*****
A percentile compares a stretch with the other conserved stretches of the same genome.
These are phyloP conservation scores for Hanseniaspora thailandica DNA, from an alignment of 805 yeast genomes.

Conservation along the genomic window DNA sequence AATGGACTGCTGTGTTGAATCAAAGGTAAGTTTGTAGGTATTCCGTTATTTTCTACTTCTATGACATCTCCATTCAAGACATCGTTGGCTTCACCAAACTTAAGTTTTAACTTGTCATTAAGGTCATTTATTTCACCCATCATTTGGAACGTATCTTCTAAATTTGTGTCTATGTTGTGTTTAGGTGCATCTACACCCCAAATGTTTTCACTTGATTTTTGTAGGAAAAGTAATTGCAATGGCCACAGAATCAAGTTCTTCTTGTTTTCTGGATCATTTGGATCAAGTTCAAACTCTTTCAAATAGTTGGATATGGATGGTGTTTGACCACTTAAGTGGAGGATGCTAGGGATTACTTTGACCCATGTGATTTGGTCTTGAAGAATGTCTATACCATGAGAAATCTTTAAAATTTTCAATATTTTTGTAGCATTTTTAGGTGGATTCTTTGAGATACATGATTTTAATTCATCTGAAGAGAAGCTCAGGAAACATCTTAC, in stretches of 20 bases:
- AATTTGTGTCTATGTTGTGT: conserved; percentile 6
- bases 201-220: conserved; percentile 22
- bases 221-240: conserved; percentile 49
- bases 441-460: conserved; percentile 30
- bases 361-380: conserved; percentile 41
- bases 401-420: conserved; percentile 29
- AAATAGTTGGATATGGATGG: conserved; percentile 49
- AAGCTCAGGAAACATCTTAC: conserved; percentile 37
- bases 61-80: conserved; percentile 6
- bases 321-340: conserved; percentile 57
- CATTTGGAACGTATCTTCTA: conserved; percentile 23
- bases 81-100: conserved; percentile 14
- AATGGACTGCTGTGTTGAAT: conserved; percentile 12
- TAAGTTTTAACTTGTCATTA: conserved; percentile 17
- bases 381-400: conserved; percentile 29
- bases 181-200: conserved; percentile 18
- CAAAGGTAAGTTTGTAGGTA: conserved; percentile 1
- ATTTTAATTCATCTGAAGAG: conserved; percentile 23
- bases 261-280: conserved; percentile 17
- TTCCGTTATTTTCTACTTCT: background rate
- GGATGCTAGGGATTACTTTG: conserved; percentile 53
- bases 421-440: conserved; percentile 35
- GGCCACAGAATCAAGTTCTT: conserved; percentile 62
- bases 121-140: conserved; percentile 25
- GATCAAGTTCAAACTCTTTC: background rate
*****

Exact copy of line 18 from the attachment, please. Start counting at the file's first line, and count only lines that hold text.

- bases 381-400: conserved; percentile 29